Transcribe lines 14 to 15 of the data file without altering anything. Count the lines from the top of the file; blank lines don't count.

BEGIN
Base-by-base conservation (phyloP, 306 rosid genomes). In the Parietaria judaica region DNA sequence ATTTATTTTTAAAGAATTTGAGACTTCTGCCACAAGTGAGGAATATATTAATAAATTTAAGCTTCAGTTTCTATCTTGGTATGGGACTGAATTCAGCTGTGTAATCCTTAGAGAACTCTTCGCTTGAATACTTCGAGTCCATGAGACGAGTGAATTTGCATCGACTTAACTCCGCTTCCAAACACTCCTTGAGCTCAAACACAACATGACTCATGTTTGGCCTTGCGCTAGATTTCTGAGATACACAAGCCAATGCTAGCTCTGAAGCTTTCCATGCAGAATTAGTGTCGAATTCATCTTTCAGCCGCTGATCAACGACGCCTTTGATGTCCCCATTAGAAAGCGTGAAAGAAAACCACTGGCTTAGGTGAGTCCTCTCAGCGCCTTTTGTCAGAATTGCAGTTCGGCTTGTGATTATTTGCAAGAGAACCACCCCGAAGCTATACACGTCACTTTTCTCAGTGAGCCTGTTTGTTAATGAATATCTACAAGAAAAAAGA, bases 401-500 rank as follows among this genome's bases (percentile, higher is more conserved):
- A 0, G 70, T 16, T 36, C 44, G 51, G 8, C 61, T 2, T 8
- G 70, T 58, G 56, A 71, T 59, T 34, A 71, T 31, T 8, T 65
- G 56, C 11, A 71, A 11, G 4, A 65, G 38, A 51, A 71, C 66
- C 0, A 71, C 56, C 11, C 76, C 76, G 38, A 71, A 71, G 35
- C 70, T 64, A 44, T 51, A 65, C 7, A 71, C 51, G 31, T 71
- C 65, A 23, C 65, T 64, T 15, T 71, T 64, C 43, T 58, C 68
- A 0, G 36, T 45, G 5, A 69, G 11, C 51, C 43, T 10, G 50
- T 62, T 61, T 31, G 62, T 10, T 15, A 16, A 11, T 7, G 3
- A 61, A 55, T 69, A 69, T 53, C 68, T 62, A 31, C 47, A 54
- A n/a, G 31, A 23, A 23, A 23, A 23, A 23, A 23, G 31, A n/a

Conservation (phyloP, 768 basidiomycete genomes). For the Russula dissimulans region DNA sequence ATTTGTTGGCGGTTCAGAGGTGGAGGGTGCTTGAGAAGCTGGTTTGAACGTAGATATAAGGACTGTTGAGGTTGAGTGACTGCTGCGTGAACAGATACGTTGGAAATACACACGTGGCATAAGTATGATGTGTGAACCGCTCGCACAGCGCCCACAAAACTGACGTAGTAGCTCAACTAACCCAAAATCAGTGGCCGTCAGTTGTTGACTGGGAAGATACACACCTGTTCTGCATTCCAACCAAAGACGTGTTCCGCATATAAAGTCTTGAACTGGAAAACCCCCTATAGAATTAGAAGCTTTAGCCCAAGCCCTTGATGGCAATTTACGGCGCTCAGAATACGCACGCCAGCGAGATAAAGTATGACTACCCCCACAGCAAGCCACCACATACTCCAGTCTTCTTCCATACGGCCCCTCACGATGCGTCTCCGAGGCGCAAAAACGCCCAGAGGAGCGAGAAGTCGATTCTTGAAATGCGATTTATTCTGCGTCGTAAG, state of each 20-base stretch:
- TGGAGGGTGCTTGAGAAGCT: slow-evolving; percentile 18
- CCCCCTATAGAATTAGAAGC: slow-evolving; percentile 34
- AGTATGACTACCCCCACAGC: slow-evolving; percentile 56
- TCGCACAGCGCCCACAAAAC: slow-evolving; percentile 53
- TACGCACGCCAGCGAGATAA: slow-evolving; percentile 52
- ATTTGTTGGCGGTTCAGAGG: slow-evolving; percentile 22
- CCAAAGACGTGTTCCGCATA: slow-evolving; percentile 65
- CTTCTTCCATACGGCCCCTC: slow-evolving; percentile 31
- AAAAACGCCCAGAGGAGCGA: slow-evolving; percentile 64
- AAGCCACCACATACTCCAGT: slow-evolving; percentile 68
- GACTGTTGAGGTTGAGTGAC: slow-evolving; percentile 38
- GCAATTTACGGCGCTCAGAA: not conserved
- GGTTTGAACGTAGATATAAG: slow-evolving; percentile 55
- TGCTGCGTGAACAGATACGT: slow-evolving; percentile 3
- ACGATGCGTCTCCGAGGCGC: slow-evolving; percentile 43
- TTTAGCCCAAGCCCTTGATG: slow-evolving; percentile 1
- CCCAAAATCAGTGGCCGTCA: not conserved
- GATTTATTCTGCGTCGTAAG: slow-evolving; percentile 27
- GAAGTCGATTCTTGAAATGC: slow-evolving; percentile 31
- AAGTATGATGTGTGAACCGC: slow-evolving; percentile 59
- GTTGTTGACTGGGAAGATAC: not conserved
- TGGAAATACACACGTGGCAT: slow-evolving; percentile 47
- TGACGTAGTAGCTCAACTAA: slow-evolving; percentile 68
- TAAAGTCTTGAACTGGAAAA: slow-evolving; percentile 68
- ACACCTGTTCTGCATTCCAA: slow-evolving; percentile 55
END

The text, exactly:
- CCCCCTATAGAATTAGAAGC: slow-evolving; percentile 34
- AGTATGACTACCCCCACAGC: slow-evolving; percentile 56